Startup Corporate Law: A Leximetrics Approach

Alvaro Pereira (Georgia State University)


The development of the venture capital (VC) industry and the proliferation of billion-dollar private companies known as Unicorns raises important legal questions about the governance and finance of startup companies worldwide. A growing body of literature has identified and analyzed some of these questions, although mainly focusing on US law. These include new agency problems, uncertainty over duties and liability of investor-appointed directors, exacerbated risks for employees with stock-based compensation packages, and shadow governance structures facilitated by shareholders’ agreements. Despite increasing interest in promoting startups and VC outside the US, it is unclear whether the distinctive governance and financial arrangements observed in US VC-backed firms should be facilitated through corporate law reform and how to address the issues associated with them.

To assess the pertinence and perils of promoting VC-style governance and financial structures through corporate law reform, this paper introduces the Startup Corporate Law (SCL) Index for 12 jurisdictions in Europe and Latin America. The SCL index comprises 26 variables, each representing a corporate law rule governing startups’ boards, shares, and shareholders’ agreements. The Index provides the first comprehensive map of how corporate law rules that determine startups’ financial and governance structures have evolved in the twenty-first century.
Broadly, the Index reveals a trend toward higher flexibility or deregulation. These findings are in sharp contrast to what has been observed in dominant rankings of favorable legal environments for investment, such as shareholder protection, where there is evidence of a decades-long trend towards less flexibility. The observed contrast corroborates that corporate law is not universally enabling and favorable for VC (at least, not yet), and that differences between the regulation of listed and non-listed firms are relevant. For example, several jurisdictions that have aggressively promoted VC by enabling the issuance of multiple-voting shares, preserve hidden restrictions to startup boards’ powers, e.g., to issue and determine privileges to preferred stock. The range of legal boundaries to boards’ powers, unaccounted for by comparative and empirical studies, directly determines the relevance of VC board representation as a control and monitoring mechanism. These and similar findings shed light on how the regulation of private firms’ boards may be helpful to policymakers interested in promoting good governance in VC-backed firms.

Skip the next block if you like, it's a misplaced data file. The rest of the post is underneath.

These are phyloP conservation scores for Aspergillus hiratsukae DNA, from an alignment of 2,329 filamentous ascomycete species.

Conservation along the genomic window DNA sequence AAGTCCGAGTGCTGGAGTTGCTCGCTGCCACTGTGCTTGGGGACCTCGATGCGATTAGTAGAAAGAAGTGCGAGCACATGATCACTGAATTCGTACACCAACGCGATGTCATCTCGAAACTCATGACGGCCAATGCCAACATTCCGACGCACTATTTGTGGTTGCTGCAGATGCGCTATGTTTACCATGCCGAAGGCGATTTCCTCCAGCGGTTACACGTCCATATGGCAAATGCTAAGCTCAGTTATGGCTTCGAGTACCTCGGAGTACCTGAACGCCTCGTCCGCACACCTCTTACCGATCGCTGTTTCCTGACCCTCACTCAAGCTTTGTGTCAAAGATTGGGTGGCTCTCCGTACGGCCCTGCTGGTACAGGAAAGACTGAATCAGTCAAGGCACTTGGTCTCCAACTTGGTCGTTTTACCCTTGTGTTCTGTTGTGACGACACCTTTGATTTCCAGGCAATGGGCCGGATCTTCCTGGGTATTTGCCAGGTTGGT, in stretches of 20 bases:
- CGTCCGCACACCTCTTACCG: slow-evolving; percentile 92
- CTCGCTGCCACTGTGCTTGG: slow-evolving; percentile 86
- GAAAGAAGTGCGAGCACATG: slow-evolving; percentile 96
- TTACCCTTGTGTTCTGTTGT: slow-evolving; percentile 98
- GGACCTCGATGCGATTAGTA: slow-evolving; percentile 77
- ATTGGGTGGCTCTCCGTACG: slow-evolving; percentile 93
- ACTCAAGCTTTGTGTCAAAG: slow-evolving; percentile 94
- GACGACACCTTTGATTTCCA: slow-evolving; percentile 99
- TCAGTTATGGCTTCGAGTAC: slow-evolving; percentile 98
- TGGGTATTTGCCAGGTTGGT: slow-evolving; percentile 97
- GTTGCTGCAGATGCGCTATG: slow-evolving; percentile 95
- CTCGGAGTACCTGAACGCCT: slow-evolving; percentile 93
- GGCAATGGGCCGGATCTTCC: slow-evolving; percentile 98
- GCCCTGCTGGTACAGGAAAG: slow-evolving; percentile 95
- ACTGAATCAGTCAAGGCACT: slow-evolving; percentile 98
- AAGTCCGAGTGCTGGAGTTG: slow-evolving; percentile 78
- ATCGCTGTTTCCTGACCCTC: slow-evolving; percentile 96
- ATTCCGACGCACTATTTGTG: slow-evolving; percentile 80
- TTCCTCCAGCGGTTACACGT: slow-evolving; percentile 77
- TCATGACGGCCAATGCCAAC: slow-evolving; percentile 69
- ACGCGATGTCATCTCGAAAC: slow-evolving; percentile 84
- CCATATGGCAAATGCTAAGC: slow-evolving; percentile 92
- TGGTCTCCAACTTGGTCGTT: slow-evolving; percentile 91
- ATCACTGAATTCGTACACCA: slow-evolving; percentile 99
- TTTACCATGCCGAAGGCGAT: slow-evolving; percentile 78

The paper identifies and discusses the determinants of relevant trends in the evolution of SCL and considers their potential impact on VC from two perspectives. On the one hand, how such changes may contribute to the development of VC and the rise of Unicorns across the sampled jurisdictions by facilitating VC-style governance and financial structures. On the other hand, how differences in corporate law doctrines across jurisdictions may assist or make it more challenging to address emerging issues associated with VC-style agreements—i.e., new agency problems, duties of constituency directors, risks derived from stock-based compensation packages, and shadow governance structures relying on shareholders’ agreements.

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